Knitting Journal (2)

The next thing I knit was the Slushies Top from We Are Knitters  (WAK). They claim this one is advanced, presumably because there’s actual shaping around the neck and shoulders. But I also thought this was fairly easy, except for the things they left unspecified in the pattern 😡 and, honestly, those parts were fairly straightforward, too, once I found decent instructions online.

Easy ✔️ Breezy ✔️ #slushiestop @maria.ilex

A post shared by WAK 🐑✌🏻 (@weareknitters) on

Once again, I ended up making the top, deciding it wasn’t quite right, and making it again. So frustrating, but maybe I’m getting better at figuring this out earlier? Here’s me in my version of this, that adheres to the pattern:


Mostly, I thought it was wayyy too long. It might have been fine tucked into pants, but the fabric is too thick for that to tuck in for actual wear. I should have been able to figure this out based on others’ Instagram pictures since you could only see two diamonds up the front in all the pictures where I thought it looked good.

Although it wasn’t specified in the pattern, I also learned to do angled cast-offs to make the neck round, and I was super proud of this. It bugs me that this company is making patterns for new knitters but not drawing attention to details like this. It looks way better than it would have with a stair-step-y edge, and wasn’t all that difficult. But figuring out what terms to search for to find good tutorials on how to do this was difficult. I used this tutorial for the front. And this one for the back (from WAK, so their instructions could have pointed me to something on their own site 🙄) along with other google searches for “short rows” because their tutorial left a little to be desired.

I’m also fairly annoyed that their pattern included the two symbols \ and / but only defined one of them as a k2tog (knit two together). It was non-trivial to figure out the correct google search to tell me that the other one was a ssk (slip two knitwise one at a time, then knit them together). Mostly, this doesn’t matter, but when there are a bunch of them on subsequent rows in about the same spot, one of them creates a line that leans left, and the other creates a line that leans right. So my shaping around the arm holes would have looked very asymmetrical. They could have solved this with one very simple addition to the key for their pattern.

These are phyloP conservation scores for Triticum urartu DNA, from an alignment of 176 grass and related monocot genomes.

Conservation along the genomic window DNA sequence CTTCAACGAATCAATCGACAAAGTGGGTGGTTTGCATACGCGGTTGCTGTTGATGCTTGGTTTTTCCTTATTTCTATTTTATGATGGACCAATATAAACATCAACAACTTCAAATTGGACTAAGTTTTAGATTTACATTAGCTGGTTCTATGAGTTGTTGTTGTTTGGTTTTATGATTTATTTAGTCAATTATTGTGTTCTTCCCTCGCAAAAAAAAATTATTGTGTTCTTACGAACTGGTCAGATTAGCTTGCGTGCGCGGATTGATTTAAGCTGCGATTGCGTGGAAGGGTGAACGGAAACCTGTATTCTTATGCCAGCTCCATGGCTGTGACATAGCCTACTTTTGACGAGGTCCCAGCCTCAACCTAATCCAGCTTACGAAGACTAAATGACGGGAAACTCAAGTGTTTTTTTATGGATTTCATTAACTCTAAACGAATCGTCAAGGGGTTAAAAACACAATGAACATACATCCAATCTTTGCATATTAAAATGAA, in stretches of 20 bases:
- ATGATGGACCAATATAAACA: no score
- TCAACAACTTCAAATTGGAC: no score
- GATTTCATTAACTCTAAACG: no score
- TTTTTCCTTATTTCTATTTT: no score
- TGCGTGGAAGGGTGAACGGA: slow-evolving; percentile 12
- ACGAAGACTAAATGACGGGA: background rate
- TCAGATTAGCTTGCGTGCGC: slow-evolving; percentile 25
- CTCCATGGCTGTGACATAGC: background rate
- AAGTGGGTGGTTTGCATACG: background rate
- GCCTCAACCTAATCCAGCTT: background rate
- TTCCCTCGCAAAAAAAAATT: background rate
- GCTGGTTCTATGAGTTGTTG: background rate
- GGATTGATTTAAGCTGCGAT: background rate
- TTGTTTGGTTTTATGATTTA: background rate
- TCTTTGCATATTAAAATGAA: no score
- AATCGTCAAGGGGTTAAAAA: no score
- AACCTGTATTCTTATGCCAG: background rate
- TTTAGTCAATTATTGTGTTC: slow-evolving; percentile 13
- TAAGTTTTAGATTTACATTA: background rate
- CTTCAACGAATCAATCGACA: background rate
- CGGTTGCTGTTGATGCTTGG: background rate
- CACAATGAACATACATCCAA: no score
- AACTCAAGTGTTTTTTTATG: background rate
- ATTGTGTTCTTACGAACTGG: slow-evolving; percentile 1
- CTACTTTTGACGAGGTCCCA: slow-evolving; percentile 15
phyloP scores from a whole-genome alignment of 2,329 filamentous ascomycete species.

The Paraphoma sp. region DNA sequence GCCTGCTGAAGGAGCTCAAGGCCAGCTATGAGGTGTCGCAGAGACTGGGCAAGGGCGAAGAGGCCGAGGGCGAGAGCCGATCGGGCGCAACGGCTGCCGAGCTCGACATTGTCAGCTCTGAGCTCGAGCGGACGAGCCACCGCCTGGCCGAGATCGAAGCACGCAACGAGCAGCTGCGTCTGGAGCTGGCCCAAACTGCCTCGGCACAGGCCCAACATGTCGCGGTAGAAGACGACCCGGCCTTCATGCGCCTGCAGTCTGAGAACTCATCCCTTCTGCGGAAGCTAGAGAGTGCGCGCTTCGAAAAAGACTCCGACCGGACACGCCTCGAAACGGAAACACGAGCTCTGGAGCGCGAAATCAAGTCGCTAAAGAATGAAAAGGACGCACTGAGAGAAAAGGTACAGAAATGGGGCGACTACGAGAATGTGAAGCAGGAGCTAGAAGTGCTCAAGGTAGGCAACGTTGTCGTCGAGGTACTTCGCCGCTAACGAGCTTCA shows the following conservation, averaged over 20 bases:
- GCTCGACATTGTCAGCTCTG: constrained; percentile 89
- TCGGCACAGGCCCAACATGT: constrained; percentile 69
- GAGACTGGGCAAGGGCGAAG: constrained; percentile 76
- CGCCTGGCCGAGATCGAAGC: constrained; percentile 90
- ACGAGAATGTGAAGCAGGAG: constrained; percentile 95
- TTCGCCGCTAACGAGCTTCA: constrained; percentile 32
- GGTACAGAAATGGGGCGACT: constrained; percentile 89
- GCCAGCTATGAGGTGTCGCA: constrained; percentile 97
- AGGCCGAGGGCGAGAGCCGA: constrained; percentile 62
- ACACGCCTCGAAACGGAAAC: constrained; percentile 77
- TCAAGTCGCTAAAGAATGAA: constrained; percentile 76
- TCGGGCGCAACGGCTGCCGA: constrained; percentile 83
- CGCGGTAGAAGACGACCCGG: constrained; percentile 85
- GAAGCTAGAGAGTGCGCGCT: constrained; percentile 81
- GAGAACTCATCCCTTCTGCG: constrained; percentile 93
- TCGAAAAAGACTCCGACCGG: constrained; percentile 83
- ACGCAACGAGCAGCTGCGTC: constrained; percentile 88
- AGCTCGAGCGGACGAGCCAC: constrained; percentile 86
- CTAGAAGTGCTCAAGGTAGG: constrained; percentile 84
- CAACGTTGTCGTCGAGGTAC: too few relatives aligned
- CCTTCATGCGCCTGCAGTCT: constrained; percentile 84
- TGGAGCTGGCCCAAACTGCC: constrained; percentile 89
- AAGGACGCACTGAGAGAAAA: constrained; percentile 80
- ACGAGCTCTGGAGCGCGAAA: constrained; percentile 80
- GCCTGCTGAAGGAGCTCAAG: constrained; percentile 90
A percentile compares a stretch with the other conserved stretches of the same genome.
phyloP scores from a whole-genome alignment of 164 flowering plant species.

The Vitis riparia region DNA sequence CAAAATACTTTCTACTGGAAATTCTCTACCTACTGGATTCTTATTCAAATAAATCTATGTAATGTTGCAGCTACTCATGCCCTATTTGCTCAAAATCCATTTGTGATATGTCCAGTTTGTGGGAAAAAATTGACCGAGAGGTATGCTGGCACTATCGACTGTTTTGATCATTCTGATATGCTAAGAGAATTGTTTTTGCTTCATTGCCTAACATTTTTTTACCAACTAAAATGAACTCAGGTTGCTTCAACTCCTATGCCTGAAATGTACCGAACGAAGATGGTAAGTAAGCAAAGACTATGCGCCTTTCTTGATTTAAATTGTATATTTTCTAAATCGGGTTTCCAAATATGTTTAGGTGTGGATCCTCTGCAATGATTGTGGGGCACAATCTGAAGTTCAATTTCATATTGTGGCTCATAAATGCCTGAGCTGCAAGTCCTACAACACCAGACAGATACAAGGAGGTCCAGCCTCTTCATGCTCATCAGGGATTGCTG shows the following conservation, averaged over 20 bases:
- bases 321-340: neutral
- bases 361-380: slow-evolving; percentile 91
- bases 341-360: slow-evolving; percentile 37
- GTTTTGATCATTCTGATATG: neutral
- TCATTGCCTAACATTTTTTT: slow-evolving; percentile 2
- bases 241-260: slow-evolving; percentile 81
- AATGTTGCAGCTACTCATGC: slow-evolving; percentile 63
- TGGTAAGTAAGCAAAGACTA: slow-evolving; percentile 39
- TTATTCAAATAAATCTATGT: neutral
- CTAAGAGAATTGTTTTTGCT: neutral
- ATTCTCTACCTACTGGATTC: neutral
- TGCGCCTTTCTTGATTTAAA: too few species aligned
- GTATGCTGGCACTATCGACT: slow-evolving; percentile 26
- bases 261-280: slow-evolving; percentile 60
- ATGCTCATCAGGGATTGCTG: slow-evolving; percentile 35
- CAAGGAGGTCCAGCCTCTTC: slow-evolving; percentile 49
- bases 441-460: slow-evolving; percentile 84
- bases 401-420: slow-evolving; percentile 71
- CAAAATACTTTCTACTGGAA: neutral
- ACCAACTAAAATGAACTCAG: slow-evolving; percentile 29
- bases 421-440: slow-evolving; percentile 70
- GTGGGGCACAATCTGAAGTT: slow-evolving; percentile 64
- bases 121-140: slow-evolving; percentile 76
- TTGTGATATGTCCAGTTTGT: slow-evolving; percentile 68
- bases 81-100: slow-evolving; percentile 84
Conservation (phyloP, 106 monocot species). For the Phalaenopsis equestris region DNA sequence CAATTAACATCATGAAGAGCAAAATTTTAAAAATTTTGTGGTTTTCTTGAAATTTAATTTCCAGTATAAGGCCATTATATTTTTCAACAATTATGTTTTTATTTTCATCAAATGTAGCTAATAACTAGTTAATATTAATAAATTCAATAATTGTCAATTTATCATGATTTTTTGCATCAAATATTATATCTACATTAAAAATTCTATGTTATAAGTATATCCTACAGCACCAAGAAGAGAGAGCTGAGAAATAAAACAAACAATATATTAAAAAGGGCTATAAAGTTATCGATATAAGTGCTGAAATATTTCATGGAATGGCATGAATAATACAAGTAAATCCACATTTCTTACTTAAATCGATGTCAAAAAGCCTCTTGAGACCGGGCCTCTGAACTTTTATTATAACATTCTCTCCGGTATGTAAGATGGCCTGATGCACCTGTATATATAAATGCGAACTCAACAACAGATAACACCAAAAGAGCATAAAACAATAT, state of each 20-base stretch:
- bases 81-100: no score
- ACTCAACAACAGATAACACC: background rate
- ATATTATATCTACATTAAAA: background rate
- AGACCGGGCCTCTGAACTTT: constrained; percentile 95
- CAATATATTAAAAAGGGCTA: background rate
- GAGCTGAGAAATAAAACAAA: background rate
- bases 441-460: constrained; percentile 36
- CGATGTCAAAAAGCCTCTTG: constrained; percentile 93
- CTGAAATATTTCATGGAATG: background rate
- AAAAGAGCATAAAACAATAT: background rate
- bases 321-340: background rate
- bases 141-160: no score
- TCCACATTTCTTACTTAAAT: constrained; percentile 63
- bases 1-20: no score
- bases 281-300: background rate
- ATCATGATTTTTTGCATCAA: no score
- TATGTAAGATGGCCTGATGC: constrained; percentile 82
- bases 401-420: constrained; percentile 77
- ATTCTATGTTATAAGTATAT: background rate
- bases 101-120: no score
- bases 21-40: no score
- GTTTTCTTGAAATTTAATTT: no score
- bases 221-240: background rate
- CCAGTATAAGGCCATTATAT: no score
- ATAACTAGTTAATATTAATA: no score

The other thing I didn’t like is that the diamonds don’t line up quite right. Look at the green line in the image on the left below. See how there’s a break in it? See how the blue line is where the diamonds should continue, but they don’t? Not good. And then if you look at the other pink lines, you start to notice it’s all over the whole top, and more obvious in some places than others. It also results in these weird cut-outs from the diamonds like in the image on the right below. If I was going to take the thing apart and re-do it, I was going to fix that issue.

This re-do was a major process. I found a different pattern that had substantially smaller diamonds but that came together at a point. I can’t find it again now, but here’s a Google Sheet with the pattern I created and followed to get my final shirt. I also followed the WAK directions for finishing the neckline, but I think this wasn’t necessary since I learned to shape the neck nicely.

And here’s the finished product:


I think it came out a little shorter and narrower than ideal, but it’s much more wearable than my original instantiation of it, and adapting the diamond pattern to slight changes in width/height was not easy. Since it’s smaller than the WAK pattern, this is probably do-able with two skeins of WAK cotton. I had a lot left over.

Before taking it apart, I went to Jo-Ann’s and bought some other yarn, thinking that I might re-do it with different yarn so I didn’t have to take apart the top I’d spent so much time on. But working with that yarn was awful. It felt like crap on my hands and didn’t seem like it was going to lead to a satisfying finished product.

I also tried, in my second version, to make a rounded hem like this …


… by following these directions, but it did not look good in garter stitch. I’ll save that one for another time.

Here’s what I learned and/or would do differently in the future:

  • Shaping arm holes and necklines isn’t that hard (but does take concentration and math when creating the pattern).
  • Again, adapting patterns is totally possible.
  • I think hemlines need to be more substantial, so I would do something different down there next time.
  • Taking off length also takes off weight, so the top is shorter than you might expect (because it’s not being pulled down as much). I’m not sure how to fix this still.
  • This neck is the exact same size as the WAK neck opening because it was a little tight even in the original. I would make the neck bigger next time.
  • I didn’t bother trying to learn a seamless stitch for connecting two pieces of garter up the side. I watched one video and then gave up. Maybe next time Image result for shoulder shrug emoji
  •  I learned to knit short rows (for the neck and hem, even though that wasn’t successful).
  • I learned to use good yarn.
  • thought I learned my lesson and decided to move on from WAK, but apparently not.

One thought on “Knitting Journal (2)

  1. Pingback: Knitting Journal (4) | Camille Cobb

Leave a Reply

Fill in your details below or click an icon to log in: Logo

You are commenting using your account. Log Out /  Change )

Google+ photo

You are commenting using your Google+ account. Log Out /  Change )

Twitter picture

You are commenting using your Twitter account. Log Out /  Change )

Facebook photo

You are commenting using your Facebook account. Log Out /  Change )


Connecting to %s